Skip to main content
Jump to: navigation, search

Remus/Working with Remote Repositories

The following tutorial will explain how to use Remus' Remote Repositories to share your information units and connecting to 3rd party information pools to manage information which are stored somewhere else.


The general purpose of Remote Repositories is to synchronize with external applications and converting data from these applications into a Remus information unit and vice versa. Remus has a strong focus on offline capabilities, so all synchronized content is fully accessible without an open connection to the remote information pool. Remus provides a change detection between the local and remote content and performs the required operations (e.g "Commit","Checkout",...) automatically in the background if a connection to the repository can be established. For a list of available connectors see the Remus Marketplace.

Installing & Creation of Remote Repositories

Creating a repository

New connectors can be installed via the Marketplace; at the Remus Marketplace there is a special category called "Remote Repositories". After at least one connector is installed, you can switch to Remote Repositories (see picture) to view all remote repositories or to create a new one. Every remote connector has an individual wizard to set different connector properties. After a connector was created you can browse through the content of the repository. To create the repository follow the workflow shown in the picture on the right side:

  1. Switch to the repository-view
  2. Click on the "Add" Icons
  3. Choose a connector or install additionals


Checkout into the local information pool

You can checkout the whole repository or only a part of it (expand the repository to browse through the substructure). The repository view lets the user navigate through the sub-structure of the repository (connection to the repository is required). At this point you can checkout an element, that means the content will be downloaded and synchronized with the downloaded content in the future. To checkout an element follow the steps shown in the image on the right.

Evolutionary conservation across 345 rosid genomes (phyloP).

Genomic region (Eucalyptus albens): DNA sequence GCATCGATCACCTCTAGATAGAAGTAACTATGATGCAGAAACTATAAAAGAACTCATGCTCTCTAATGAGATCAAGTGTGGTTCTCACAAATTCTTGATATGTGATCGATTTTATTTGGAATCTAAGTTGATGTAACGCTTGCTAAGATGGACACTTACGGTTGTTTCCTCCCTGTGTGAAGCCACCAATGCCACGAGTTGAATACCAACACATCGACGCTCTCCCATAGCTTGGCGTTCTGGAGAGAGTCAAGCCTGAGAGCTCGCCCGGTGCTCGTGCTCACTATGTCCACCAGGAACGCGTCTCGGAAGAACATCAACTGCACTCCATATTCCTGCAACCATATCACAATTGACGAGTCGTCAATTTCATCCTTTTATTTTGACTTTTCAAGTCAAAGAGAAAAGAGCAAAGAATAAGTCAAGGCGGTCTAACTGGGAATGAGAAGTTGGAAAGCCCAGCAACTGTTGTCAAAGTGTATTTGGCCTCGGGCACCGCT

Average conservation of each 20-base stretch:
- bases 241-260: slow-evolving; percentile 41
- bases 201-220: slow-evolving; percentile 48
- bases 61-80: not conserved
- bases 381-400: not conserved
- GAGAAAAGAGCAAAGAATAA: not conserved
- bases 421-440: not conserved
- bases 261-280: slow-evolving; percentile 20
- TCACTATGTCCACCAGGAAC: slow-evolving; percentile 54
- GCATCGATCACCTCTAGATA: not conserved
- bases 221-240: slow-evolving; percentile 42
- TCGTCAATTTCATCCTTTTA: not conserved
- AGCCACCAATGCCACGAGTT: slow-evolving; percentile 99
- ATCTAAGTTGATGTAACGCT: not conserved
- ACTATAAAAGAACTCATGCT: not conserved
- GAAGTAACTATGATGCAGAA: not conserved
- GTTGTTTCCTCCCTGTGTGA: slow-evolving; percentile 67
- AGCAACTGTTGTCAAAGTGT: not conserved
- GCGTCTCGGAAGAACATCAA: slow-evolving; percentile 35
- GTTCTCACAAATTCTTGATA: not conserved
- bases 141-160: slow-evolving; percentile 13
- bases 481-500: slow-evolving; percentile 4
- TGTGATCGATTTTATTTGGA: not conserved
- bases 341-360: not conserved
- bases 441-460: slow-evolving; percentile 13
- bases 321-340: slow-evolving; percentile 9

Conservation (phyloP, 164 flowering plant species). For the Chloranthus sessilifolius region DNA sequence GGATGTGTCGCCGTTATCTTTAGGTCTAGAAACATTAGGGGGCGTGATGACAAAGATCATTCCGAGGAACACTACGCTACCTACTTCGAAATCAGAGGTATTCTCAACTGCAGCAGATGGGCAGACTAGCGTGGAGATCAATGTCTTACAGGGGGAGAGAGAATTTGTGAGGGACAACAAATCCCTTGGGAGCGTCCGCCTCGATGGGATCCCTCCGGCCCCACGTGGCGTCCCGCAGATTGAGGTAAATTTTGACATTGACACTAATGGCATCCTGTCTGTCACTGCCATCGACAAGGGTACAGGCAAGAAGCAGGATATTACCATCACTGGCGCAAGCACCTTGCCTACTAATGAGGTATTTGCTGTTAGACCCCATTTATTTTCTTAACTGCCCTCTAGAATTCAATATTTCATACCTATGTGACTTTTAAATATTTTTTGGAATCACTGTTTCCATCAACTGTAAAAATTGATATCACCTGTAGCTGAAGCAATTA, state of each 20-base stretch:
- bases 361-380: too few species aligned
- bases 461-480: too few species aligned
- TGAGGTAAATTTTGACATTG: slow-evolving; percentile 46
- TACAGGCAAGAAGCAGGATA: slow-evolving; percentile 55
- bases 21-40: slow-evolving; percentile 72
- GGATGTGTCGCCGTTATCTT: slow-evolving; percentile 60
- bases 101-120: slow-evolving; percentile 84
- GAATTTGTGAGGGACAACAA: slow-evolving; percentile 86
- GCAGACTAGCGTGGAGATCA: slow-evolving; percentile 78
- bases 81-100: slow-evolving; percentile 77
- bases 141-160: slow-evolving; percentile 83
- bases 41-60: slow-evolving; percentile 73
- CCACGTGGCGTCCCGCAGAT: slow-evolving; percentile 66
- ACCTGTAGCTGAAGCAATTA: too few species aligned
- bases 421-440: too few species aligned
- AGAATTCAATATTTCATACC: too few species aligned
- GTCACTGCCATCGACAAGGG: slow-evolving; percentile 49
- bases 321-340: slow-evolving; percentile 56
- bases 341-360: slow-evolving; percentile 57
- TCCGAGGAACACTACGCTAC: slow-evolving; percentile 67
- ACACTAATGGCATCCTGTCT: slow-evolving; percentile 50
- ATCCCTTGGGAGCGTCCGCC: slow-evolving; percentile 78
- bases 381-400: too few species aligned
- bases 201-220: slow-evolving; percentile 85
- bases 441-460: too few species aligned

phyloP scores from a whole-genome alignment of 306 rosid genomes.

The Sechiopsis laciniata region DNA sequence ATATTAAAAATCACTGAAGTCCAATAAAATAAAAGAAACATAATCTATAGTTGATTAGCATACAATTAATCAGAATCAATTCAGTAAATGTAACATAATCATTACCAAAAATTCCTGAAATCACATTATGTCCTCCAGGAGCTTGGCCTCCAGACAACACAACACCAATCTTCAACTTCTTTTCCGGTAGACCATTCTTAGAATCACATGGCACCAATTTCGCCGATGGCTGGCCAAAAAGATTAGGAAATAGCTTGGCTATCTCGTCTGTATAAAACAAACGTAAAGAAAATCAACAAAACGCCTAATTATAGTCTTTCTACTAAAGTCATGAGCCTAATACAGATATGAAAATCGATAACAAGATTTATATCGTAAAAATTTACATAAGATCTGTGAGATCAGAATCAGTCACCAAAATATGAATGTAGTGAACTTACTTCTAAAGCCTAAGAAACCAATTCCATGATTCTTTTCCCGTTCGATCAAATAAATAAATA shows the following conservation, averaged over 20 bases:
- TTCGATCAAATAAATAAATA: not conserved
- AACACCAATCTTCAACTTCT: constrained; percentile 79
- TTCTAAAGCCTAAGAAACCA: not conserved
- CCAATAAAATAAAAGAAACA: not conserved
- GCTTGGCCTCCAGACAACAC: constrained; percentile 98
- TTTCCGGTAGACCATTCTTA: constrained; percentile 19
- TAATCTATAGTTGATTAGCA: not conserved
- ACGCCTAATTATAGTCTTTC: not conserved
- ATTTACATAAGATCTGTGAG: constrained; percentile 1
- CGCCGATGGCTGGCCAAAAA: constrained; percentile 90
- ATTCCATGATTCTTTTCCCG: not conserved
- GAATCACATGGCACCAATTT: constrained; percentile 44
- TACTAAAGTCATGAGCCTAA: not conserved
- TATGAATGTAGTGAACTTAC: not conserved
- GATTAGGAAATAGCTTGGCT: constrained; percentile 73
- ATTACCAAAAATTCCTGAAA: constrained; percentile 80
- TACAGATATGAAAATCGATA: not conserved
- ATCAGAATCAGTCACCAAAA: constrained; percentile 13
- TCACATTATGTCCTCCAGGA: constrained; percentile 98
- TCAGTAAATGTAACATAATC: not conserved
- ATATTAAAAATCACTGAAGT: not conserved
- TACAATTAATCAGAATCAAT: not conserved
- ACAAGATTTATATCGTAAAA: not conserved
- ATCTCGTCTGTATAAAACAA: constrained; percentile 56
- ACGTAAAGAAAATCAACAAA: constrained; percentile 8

1. Select a sub-element (or the repository itself), right-click and choose checkout.
  2. A new dialog will appear which shows a proview of all elements that will be added to your local information pool
  3. Choose a target in your local information pool under which the new content will be located and press "Finish".

After the checkout process has finished you can switch back to the navigation and you'll see the checked elements which special decorations indicating that these elements belong to a remote repository.


Remote Decorations

Elements in your local information pool that are under remote control have a special decoration, indicating several states. See the image on the right side to see the different decorations and their meaning.

  1. This suffix indicates that this is the root element of the checked out repository or sub-structure of the repository. All elements created under this folder will be automatically synchronized with the connector. The name of the remote repository is shown.
  2. The explaination mark indicates that this is an element which does not exists at the remote repository. It will be added on the next sync.
  3. The '>' character indicates that this information unit was modified locally and differs from the element located at the remote system. This element will be committed at the next sync
  4. Elements that are bold are unread elements. That means they are either new or updated and the user has not opened that element yet.


In the context of the navigation a submenu called "Remote Synchronization" appears. In this menu you can trigger different actions, like commit, replace, etc.

Readonly repositories

Remus divides between regular remote repositories and readonly repositories, e.g. the RSS connector is a readonly repository (changes to Information units cannot be committed).


Every element within a category managed by remote repository can be flagged as "sync-ignore". It is filtered from all repository activities (similar to CVS' cvsignore

Partial commit

A special feature of the synchronization with a remote repository is the "partial commit". A remote connector maps the structure of an information unit to a datastructure provided by the remote repository. Often you have the case that not all properties of a remote or local datastructure can be mapped to the other part, e.g. if you synchronize a Contact information with the Microsoft Outlook Connector, Outlook has no data-construct for multiple Instant Messaging adresses. If multiple messaging adresses are added to the Remus information unit this elements are not synchronized. If you commit the same contact to a Google-contacts repository these changes will be comitted (because Google Contacts has a property for storing these elements).

This tutorial as screencast

Back to the top